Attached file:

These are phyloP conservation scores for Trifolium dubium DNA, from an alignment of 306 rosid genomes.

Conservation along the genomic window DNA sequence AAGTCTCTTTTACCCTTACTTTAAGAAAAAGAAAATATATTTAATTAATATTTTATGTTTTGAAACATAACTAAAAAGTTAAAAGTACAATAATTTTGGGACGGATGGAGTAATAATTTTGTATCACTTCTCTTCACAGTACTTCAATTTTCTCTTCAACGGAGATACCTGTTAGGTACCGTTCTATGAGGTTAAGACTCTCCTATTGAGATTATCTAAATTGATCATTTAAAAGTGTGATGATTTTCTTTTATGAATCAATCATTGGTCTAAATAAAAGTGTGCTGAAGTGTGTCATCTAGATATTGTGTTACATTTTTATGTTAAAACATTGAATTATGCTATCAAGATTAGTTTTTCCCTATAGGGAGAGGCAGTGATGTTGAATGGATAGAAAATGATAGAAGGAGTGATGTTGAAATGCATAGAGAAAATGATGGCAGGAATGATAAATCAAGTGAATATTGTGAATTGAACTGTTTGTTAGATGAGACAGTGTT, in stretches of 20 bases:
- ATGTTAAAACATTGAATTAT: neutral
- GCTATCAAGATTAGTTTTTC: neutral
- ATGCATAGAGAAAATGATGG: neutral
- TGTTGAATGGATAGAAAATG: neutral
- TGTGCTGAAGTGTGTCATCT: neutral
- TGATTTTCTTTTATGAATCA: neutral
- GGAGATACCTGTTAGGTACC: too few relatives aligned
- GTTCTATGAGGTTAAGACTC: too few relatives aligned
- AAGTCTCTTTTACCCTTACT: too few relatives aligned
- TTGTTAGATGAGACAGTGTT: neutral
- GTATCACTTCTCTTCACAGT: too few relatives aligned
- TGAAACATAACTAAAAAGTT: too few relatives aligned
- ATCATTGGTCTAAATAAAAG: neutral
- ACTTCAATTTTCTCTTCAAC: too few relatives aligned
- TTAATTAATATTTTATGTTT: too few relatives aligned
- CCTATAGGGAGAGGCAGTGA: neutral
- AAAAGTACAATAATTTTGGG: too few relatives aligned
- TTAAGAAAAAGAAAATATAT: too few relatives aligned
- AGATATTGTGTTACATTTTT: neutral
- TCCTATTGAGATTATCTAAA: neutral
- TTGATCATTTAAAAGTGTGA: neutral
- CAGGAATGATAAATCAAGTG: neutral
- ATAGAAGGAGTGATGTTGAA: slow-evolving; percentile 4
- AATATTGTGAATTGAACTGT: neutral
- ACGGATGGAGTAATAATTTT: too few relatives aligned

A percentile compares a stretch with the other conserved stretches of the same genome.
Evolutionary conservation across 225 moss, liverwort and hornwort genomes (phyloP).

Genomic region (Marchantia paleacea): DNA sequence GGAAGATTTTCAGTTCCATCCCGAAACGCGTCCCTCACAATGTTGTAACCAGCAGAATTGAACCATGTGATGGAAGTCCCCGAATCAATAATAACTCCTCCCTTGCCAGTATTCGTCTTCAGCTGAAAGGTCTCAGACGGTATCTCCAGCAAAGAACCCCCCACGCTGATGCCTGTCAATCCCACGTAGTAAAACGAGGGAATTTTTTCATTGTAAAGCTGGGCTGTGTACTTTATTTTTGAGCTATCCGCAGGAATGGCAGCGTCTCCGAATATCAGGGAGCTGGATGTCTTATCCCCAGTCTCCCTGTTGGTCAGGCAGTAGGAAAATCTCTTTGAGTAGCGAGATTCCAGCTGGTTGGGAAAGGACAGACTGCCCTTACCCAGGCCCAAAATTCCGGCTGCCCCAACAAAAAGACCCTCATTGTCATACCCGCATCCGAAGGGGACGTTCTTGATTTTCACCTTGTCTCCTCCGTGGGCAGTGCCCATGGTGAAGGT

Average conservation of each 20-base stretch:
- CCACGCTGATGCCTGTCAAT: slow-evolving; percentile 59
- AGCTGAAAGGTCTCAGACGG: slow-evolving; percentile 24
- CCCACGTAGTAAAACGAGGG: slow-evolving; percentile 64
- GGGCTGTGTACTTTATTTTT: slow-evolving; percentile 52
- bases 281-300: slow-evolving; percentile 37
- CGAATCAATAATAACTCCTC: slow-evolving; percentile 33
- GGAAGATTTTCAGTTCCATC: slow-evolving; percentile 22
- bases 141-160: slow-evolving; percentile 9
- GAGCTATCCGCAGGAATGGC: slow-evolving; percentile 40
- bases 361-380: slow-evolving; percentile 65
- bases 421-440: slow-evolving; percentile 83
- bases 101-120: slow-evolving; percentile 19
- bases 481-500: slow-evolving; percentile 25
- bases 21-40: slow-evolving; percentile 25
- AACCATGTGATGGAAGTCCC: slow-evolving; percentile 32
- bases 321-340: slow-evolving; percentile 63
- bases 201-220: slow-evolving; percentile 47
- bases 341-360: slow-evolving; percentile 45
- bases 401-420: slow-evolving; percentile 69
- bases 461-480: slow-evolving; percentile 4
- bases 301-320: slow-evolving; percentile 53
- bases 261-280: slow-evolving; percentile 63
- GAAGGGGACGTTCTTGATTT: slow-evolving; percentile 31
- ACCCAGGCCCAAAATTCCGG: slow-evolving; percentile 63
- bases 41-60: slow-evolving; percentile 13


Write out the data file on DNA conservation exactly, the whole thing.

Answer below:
These are phyloP conservation scores for Trifolium dubium DNA, from an alignment of 306 rosid genomes.

Conservation along the genomic window DNA sequence AAGTCTCTTTTACCCTTACTTTAAGAAAAAGAAAATATATTTAATTAATATTTTATGTTTTGAAACATAACTAAAAAGTTAAAAGTACAATAATTTTGGGACGGATGGAGTAATAATTTTGTATCACTTCTCTTCACAGTACTTCAATTTTCTCTTCAACGGAGATACCTGTTAGGTACCGTTCTATGAGGTTAAGACTCTCCTATTGAGATTATCTAAATTGATCATTTAAAAGTGTGATGATTTTCTTTTATGAATCAATCATTGGTCTAAATAAAAGTGTGCTGAAGTGTGTCATCTAGATATTGTGTTACATTTTTATGTTAAAACATTGAATTATGCTATCAAGATTAGTTTTTCCCTATAGGGAGAGGCAGTGATGTTGAATGGATAGAAAATGATAGAAGGAGTGATGTTGAAATGCATAGAGAAAATGATGGCAGGAATGATAAATCAAGTGAATATTGTGAATTGAACTGTTTGTTAGATGAGACAGTGTT, in stretches of 20 bases:
- ATGTTAAAACATTGAATTAT: neutral
- GCTATCAAGATTAGTTTTTC: neutral
- ATGCATAGAGAAAATGATGG: neutral
- TGTTGAATGGATAGAAAATG: neutral
- TGTGCTGAAGTGTGTCATCT: neutral
- TGATTTTCTTTTATGAATCA: neutral
- GGAGATACCTGTTAGGTACC: too few relatives aligned
- GTTCTATGAGGTTAAGACTC: too few relatives aligned
- AAGTCTCTTTTACCCTTACT: too few relatives aligned
- TTGTTAGATGAGACAGTGTT: neutral
- GTATCACTTCTCTTCACAGT: too few relatives aligned
- TGAAACATAACTAAAAAGTT: too few relatives aligned
- ATCATTGGTCTAAATAAAAG: neutral
- ACTTCAATTTTCTCTTCAAC: too few relatives aligned
- TTAATTAATATTTTATGTTT: too few relatives aligned
- CCTATAGGGAGAGGCAGTGA: neutral
- AAAAGTACAATAATTTTGGG: too few relatives aligned
- TTAAGAAAAAGAAAATATAT: too few relatives aligned
- AGATATTGTGTTACATTTTT: neutral
- TCCTATTGAGATTATCTAAA: neutral
- TTGATCATTTAAAAGTGTGA: neutral
- CAGGAATGATAAATCAAGTG: neutral
- ATAGAAGGAGTGATGTTGAA: slow-evolving; percentile 4
- AATATTGTGAATTGAACTGT: neutral
- ACGGATGGAGTAATAATTTT: too few relatives aligned

A percentile compares a stretch with the other conserved stretches of the same genome.
Evolutionary conservation across 225 moss, liverwort and hornwort genomes (phyloP).

Genomic region (Marchantia paleacea): DNA sequence GGAAGATTTTCAGTTCCATCCCGAAACGCGTCCCTCACAATGTTGTAACCAGCAGAATTGAACCATGTGATGGAAGTCCCCGAATCAATAATAACTCCTCCCTTGCCAGTATTCGTCTTCAGCTGAAAGGTCTCAGACGGTATCTCCAGCAAAGAACCCCCCACGCTGATGCCTGTCAATCCCACGTAGTAAAACGAGGGAATTTTTTCATTGTAAAGCTGGGCTGTGTACTTTATTTTTGAGCTATCCGCAGGAATGGCAGCGTCTCCGAATATCAGGGAGCTGGATGTCTTATCCCCAGTCTCCCTGTTGGTCAGGCAGTAGGAAAATCTCTTTGAGTAGCGAGATTCCAGCTGGTTGGGAAAGGACAGACTGCCCTTACCCAGGCCCAAAATTCCGGCTGCCCCAACAAAAAGACCCTCATTGTCATACCCGCATCCGAAGGGGACGTTCTTGATTTTCACCTTGTCTCCTCCGTGGGCAGTGCCCATGGTGAAGGT

Average conservation of each 20-base stretch:
- CCACGCTGATGCCTGTCAAT: slow-evolving; percentile 59
- AGCTGAAAGGTCTCAGACGG: slow-evolving; percentile 24
- CCCACGTAGTAAAACGAGGG: slow-evolving; percentile 64
- GGGCTGTGTACTTTATTTTT: slow-evolving; percentile 52
- bases 281-300: slow-evolving; percentile 37
- CGAATCAATAATAACTCCTC: slow-evolving; percentile 33
- GGAAGATTTTCAGTTCCATC: slow-evolving; percentile 22
- bases 141-160: slow-evolving; percentile 9
- GAGCTATCCGCAGGAATGGC: slow-evolving; percentile 40
- bases 361-380: slow-evolving; percentile 65
- bases 421-440: slow-evolving; percentile 83
- bases 101-120: slow-evolving; percentile 19
- bases 481-500: slow-evolving; percentile 25
- bases 21-40: slow-evolving; percentile 25
- AACCATGTGATGGAAGTCCC: slow-evolving; percentile 32
- bases 321-340: slow-evolving; percentile 63
- bases 201-220: slow-evolving; percentile 47
- bases 341-360: slow-evolving; percentile 45
- bases 401-420: slow-evolving; percentile 69
- bases 461-480: slow-evolving; percentile 4
- bases 301-320: slow-evolving; percentile 53
- bases 261-280: slow-evolving; percentile 63
- GAAGGGGACGTTCTTGATTT: slow-evolving; percentile 31
- ACCCAGGCCCAAAATTCCGG: slow-evolving; percentile 63
- bases 41-60: slow-evolving; percentile 13